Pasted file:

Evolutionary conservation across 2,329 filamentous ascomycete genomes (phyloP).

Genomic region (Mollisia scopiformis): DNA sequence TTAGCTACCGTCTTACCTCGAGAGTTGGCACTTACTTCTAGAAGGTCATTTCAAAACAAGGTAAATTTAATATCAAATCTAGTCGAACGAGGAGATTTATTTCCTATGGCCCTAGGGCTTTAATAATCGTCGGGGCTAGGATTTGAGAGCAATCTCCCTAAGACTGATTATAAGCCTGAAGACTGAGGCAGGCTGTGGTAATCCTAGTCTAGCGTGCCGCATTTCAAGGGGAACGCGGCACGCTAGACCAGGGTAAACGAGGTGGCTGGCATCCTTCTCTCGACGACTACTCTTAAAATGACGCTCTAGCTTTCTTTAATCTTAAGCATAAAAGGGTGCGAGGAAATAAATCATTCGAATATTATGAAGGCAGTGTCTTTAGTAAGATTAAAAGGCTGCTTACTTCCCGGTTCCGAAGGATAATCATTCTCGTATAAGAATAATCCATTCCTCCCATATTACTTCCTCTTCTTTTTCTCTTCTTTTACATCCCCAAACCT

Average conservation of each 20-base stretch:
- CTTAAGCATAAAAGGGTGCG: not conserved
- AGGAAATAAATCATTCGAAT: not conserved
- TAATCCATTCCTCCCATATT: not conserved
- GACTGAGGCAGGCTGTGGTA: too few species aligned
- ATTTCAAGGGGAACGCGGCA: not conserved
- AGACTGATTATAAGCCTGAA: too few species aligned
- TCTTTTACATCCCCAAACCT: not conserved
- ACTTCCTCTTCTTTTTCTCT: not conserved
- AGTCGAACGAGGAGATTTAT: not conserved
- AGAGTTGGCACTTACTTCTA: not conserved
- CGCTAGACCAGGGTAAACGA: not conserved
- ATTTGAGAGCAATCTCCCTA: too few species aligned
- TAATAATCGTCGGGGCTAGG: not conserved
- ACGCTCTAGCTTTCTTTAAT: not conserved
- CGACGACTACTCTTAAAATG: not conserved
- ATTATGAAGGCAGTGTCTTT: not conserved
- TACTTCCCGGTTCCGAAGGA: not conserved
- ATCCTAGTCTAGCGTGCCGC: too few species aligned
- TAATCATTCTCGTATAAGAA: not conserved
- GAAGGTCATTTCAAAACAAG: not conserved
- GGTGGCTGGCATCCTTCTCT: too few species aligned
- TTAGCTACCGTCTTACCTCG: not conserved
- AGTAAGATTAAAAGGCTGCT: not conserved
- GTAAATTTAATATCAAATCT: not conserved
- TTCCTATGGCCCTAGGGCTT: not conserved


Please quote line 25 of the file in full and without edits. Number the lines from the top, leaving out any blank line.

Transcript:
- TTAGCTACCGTCTTACCTCG: not conserved